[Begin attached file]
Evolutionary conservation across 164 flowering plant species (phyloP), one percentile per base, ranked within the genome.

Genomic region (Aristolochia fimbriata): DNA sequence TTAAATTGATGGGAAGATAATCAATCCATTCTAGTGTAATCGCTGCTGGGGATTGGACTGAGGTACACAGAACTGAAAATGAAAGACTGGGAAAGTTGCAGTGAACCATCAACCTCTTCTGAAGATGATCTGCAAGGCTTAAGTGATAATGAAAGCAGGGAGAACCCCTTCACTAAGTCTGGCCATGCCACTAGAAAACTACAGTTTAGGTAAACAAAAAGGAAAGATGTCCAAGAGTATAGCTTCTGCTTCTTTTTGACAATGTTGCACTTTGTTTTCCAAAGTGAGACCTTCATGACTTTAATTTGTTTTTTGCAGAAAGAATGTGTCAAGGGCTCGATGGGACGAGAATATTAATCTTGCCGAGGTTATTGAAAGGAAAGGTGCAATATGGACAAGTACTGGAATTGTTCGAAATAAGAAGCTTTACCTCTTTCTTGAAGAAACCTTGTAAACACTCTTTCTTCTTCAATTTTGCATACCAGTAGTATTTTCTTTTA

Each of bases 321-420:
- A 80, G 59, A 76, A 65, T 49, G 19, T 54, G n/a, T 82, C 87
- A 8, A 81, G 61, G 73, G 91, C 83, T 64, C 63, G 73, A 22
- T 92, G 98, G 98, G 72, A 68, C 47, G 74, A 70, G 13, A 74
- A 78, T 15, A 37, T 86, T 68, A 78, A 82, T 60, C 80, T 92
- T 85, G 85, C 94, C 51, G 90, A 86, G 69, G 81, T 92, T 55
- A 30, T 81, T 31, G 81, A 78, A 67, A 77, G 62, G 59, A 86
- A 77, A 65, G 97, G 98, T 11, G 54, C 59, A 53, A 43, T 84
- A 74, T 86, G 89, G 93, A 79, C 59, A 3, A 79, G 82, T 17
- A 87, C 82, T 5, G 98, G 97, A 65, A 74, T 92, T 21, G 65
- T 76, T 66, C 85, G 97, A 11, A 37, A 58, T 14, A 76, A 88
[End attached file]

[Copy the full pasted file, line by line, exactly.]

Evolutionary conservation across 164 flowering plant species (phyloP), one percentile per base, ranked within the genome.

Genomic region (Aristolochia fimbriata): DNA sequence TTAAATTGATGGGAAGATAATCAATCCATTCTAGTGTAATCGCTGCTGGGGATTGGACTGAGGTACACAGAACTGAAAATGAAAGACTGGGAAAGTTGCAGTGAACCATCAACCTCTTCTGAAGATGATCTGCAAGGCTTAAGTGATAATGAAAGCAGGGAGAACCCCTTCACTAAGTCTGGCCATGCCACTAGAAAACTACAGTTTAGGTAAACAAAAAGGAAAGATGTCCAAGAGTATAGCTTCTGCTTCTTTTTGACAATGTTGCACTTTGTTTTCCAAAGTGAGACCTTCATGACTTTAATTTGTTTTTTGCAGAAAGAATGTGTCAAGGGCTCGATGGGACGAGAATATTAATCTTGCCGAGGTTATTGAAAGGAAAGGTGCAATATGGACAAGTACTGGAATTGTTCGAAATAAGAAGCTTTACCTCTTTCTTGAAGAAACCTTGTAAACACTCTTTCTTCTTCAATTTTGCATACCAGTAGTATTTTCTTTTA

Each of bases 321-420:
- A 80, G 59, A 76, A 65, T 49, G 19, T 54, G n/a, T 82, C 87
- A 8, A 81, G 61, G 73, G 91, C 83, T 64, C 63, G 73, A 22
- T 92, G 98, G 98, G 72, A 68, C 47, G 74, A 70, G 13, A 74
- A 78, T 15, A 37, T 86, T 68, A 78, A 82, T 60, C 80, T 92
- T 85, G 85, C 94, C 51, G 90, A 86, G 69, G 81, T 92, T 55
- A 30, T 81, T 31, G 81, A 78, A 67, A 77, G 62, G 59, A 86
- A 77, A 65, G 97, G 98, T 11, G 54, C 59, A 53, A 43, T 84
- A 74, T 86, G 89, G 93, A 79, C 59, A 3, A 79, G 82, T 17
- A 87, C 82, T 5, G 98, G 97, A 65, A 74, T 92, T 21, G 65
- T 76, T 66, C 85, G 97, A 11, A 37, A 58, T 14, A 76, A 88